Both in Sow and in Reap documentation there is the example:

Reap[Sow[a]; b; Sow[c]; Sow[d]; e]

which gives the result {e,{{a,c,d}}}. What happens to b?

  • 6
    $\begingroup$ ; is the same as CompoundExpression which returns the last argument. E.g. b; e returns e. What output did you expect? $\endgroup$
    – Coolwater
    Commented Sep 10, 2018 at 8:20
  • $\begingroup$ It's ignored because it's followed by ;. This has nothing to do with Sow/Reap. It's not clear to me what you are asking / expecting. $\endgroup$
    – Szabolcs
    Commented Sep 10, 2018 at 9:24
  • 4
    $\begingroup$ @mattiav27 Maybe you are actually looking for something like this: Reap[ Sow[a, "list1"]; Sow[b, "list2"]; Sow[c, "list1"]; Sow[d, "list1"]; Sow[e, "list2"], _, Rule ] ? This uses tags to tell to which list a sown expression should be appended. $\endgroup$ Commented Sep 10, 2018 at 9:31

1 Answer 1


I'll be totally honest with you and admit that I had no idea how these functions worked (or what the point of them was) for a long time, so you're not alone in your struggle trying to understand the documentation here. This is one of those things where you first need to build the right mental picture of the language before you can start making sense of the code you're seeing here.

In this situation, it's very important that you understand the difference between a returned value and a side effect. I'll take a rather large detour here before I get back to Sow and Reap, so please bear with me.

Every time an expression is evaluated, it produces a return value. So, for example, the expression 1 simply returns 1 and 1 + 1 returns 2. There is, however, also a special return value called Null which indicates that "nothing" was returned. In particular, if Null is returned from an evaluation, no output cell will be printed in the notebook. The most well-known way to suppress any return value and turn it into Null, is by finishing your input with ;.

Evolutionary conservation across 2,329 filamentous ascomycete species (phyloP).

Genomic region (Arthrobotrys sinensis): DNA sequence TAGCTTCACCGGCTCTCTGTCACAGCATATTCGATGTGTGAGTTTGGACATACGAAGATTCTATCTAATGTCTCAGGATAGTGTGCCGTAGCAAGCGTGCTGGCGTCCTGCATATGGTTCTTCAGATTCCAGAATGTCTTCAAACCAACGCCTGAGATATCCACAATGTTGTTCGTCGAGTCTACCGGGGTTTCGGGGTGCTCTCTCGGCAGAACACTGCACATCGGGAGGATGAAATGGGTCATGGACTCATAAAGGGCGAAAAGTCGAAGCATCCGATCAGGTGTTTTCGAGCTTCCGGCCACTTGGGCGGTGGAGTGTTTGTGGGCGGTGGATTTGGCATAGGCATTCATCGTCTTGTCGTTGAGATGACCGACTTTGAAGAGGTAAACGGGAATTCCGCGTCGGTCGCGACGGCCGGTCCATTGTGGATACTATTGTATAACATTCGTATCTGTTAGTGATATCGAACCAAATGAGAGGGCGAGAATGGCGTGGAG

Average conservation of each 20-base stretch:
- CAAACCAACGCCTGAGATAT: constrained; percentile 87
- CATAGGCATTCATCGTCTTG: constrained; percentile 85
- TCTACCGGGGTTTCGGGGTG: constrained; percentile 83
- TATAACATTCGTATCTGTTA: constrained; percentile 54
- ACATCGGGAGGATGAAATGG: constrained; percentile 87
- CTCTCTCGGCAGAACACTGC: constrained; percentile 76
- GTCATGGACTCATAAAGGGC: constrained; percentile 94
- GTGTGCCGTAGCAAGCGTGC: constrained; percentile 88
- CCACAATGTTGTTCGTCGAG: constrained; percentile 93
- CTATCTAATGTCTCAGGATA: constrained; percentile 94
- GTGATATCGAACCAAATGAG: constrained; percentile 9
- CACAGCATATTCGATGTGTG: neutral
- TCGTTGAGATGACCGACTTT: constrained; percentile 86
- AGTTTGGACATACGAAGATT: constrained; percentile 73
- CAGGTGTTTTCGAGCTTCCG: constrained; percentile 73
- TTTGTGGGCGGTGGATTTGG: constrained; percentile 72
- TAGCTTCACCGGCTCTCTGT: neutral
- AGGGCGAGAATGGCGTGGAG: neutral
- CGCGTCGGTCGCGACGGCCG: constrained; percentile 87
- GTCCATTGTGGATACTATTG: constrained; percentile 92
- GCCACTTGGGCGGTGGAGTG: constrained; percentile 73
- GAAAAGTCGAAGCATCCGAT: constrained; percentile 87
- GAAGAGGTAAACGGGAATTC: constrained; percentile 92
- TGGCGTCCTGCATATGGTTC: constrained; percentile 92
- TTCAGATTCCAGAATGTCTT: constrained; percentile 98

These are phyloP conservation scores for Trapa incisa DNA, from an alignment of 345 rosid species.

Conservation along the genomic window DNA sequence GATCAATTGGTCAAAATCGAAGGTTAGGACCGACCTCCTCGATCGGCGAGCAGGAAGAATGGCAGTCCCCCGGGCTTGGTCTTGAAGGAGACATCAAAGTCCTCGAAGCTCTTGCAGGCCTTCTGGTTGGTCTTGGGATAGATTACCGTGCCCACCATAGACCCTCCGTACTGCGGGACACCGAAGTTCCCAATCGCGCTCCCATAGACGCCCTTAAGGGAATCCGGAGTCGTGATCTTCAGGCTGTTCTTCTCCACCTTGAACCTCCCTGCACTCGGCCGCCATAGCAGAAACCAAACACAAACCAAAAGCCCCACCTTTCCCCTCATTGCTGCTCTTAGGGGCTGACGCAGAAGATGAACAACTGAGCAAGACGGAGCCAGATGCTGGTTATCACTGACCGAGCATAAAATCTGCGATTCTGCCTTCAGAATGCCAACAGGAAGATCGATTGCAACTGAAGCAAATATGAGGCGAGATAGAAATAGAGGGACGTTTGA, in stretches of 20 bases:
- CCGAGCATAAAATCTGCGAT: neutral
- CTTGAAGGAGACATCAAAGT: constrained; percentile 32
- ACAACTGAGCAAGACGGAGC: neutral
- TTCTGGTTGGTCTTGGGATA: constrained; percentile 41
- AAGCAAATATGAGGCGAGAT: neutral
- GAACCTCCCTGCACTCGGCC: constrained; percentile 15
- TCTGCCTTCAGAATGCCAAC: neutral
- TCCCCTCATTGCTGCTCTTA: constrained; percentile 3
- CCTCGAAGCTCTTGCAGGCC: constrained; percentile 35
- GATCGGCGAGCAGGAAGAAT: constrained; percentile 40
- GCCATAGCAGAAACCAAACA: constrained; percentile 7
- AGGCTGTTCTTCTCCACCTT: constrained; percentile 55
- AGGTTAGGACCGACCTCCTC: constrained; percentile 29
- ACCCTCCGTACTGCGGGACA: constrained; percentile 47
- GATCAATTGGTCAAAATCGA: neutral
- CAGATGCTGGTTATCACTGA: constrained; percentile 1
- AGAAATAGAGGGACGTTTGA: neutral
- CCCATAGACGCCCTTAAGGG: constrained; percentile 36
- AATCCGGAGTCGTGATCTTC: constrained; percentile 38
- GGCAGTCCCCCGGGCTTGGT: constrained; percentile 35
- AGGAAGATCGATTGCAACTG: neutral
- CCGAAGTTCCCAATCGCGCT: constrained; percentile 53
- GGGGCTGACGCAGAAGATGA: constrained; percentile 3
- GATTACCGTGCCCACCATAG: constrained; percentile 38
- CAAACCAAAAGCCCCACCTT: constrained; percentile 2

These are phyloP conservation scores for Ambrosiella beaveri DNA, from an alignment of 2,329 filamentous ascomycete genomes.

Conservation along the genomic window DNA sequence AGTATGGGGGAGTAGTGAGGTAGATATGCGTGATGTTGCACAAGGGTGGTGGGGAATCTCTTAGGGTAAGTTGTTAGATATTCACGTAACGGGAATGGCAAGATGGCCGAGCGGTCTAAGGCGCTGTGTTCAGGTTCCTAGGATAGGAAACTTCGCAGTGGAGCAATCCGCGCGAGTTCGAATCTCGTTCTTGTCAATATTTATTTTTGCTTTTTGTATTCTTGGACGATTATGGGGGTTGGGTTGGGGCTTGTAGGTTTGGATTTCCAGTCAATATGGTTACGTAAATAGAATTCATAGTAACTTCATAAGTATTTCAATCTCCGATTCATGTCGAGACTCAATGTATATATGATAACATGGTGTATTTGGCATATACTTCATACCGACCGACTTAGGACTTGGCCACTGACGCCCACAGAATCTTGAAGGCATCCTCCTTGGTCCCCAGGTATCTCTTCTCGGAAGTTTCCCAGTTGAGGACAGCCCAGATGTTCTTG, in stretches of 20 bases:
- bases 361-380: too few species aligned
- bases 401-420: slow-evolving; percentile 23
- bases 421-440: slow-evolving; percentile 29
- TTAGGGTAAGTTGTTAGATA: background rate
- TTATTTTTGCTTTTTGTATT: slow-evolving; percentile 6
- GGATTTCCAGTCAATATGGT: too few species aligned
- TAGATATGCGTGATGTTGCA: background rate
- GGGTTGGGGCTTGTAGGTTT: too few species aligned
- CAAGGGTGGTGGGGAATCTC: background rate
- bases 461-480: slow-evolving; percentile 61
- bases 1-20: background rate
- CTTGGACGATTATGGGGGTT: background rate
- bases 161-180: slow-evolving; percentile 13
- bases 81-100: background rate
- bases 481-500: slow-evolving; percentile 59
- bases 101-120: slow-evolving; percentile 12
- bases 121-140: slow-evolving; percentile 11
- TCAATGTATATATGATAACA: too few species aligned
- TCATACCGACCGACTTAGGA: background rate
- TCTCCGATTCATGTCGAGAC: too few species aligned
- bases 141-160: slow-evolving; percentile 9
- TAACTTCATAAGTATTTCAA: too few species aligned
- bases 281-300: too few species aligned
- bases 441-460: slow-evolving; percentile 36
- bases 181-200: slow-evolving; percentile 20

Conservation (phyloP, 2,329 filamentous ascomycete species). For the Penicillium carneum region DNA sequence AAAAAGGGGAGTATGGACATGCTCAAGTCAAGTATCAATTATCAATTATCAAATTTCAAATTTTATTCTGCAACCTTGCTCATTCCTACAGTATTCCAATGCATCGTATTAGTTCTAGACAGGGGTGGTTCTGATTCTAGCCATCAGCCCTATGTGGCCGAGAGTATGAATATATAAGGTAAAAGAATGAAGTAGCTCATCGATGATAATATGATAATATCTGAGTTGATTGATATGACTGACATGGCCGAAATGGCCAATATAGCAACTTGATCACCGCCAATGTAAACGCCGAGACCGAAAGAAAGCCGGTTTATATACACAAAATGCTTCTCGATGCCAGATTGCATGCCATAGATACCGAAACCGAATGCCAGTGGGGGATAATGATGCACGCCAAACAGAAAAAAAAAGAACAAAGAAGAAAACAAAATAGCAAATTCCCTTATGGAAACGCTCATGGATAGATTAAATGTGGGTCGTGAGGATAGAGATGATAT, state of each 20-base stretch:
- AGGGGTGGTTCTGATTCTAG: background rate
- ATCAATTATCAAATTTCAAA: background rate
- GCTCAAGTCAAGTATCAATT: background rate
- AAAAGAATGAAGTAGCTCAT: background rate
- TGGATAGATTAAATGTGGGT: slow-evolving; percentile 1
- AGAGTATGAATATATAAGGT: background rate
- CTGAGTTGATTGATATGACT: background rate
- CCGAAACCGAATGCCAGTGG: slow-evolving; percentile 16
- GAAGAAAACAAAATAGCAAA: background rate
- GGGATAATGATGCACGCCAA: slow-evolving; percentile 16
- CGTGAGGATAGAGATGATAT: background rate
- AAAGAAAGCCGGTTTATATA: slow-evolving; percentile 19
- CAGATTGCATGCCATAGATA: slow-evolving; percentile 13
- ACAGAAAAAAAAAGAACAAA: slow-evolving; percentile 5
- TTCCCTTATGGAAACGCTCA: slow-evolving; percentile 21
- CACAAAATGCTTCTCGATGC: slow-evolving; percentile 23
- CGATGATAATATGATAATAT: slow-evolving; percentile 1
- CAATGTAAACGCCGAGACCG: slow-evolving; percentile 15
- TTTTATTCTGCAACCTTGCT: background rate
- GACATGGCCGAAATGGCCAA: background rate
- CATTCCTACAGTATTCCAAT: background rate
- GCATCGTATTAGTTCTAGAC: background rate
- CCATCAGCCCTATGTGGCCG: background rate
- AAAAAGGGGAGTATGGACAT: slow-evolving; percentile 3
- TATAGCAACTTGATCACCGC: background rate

If you type the expression in a notebook cell, the return value will get printed in a new cell below the input except if the returned values is Null. You can still test that the returned value really is Null:

In[1]:= (1 + 1;) === Null

Out[1]= True

So what happens when you enter multiple expressions separated by semicolons? This is what is known in Mathematica as a CompoundExpression. You can verify this with Hold and FullForm:

In[2]:= Hold[
    1 + 1;
  ] // FullForm

Out[2]= Hold[CompoundExpression[1 + 1, 3]]

A compound expression simply evaluates each argument in turn and then returns the last result. You'll notice that if you finish the last expression with a semicolon as well, a Null will be tagged on the end:

In[3]:= Hold[1 + 1; 3;] // FullForm

Out[3]= Hold[CompoundExpression[1 + 1, 3, Null]]

In this example, the 1 + 1 expression is really quite meaningless: it gets evaluated (if you remove the Hold, of course), but the result is never returned: it is simply forgotten about.

So is there any value in using CompoundExpression to chain expressions together? Yes, there is, but typically only when the expressions that don't get returned have side effects. The term "side effect" is basically an expensive-sounding term for things like variable/function assignment. If the evaluation of an expression changes how other expressions evaluate in the future, we say that we have produced a side effect. For example, if we evaluate x, we simply get x back:

In[4]:= x

Out[4]= x

However, if we Set a value to x by evaluating

In[5]:= x = 1 

Out[5]= 1

(or equivalently Set[x, 1]), 2 things happen:

  1. x is assigned a value (an OwnValue, to be precise).
  2. The value that was assigned to x is returned.

So Set produces a side effect AND a return value. The the side effect is obvious, since the same input in cell 4 now produces a different output:

In[6]:= x

Out[6]= 1

To put everything together: when you chain up a compound expression like this:


the idea is that all expressions expr1, expr2, ... etc. build up side effects that get used in the evaluation of finalExpression.

Ok, so what does this mean for the example from the documentation?

In[7]:= Reap[Sow[a]; b; Sow[c]; Sow[d]; e]

Out[7]= {e, {{a, c, d}}}

We have seen that the inner expression is just

CompoundExpression[Sow[a], b, Sow[c], Sow[d], e]

and the return value of this is obvious: just the last argument e. This is the value you see in as the first element in the list returned by Reap.

The second element of the list returned by Reap represents side effects from Sow. All that Sow does, is:

  1. Evaluate its argument
  2. Store the result (let's call it value) in some internal data structure (which is a side effect). In a sense, it just does something similar to AppendTo[reapList, value], but more efficiently.
  3. return value as a return value

The job of Reap is to collect all values stored inside of the internal data structure and spit it out in the second element of the list it returns.

Hopefully you now understand enough of the example to work out for yourself to read the rest of the Sow/Reap documentation to figure out how the tags work. It's a good exercise ;).

  • 1
    $\begingroup$ Thanks for the expalantion! $\endgroup$
    – mattiav27
    Commented Sep 10, 2018 at 10:23
  • 2
    $\begingroup$ Thanks for writing this! $\endgroup$
    – user6546
    Commented Sep 11, 2018 at 10:48
  • $\begingroup$ Excellent answer, very clarifying. $\endgroup$
    – mwalth
    Commented Jul 14, 2022 at 17:01

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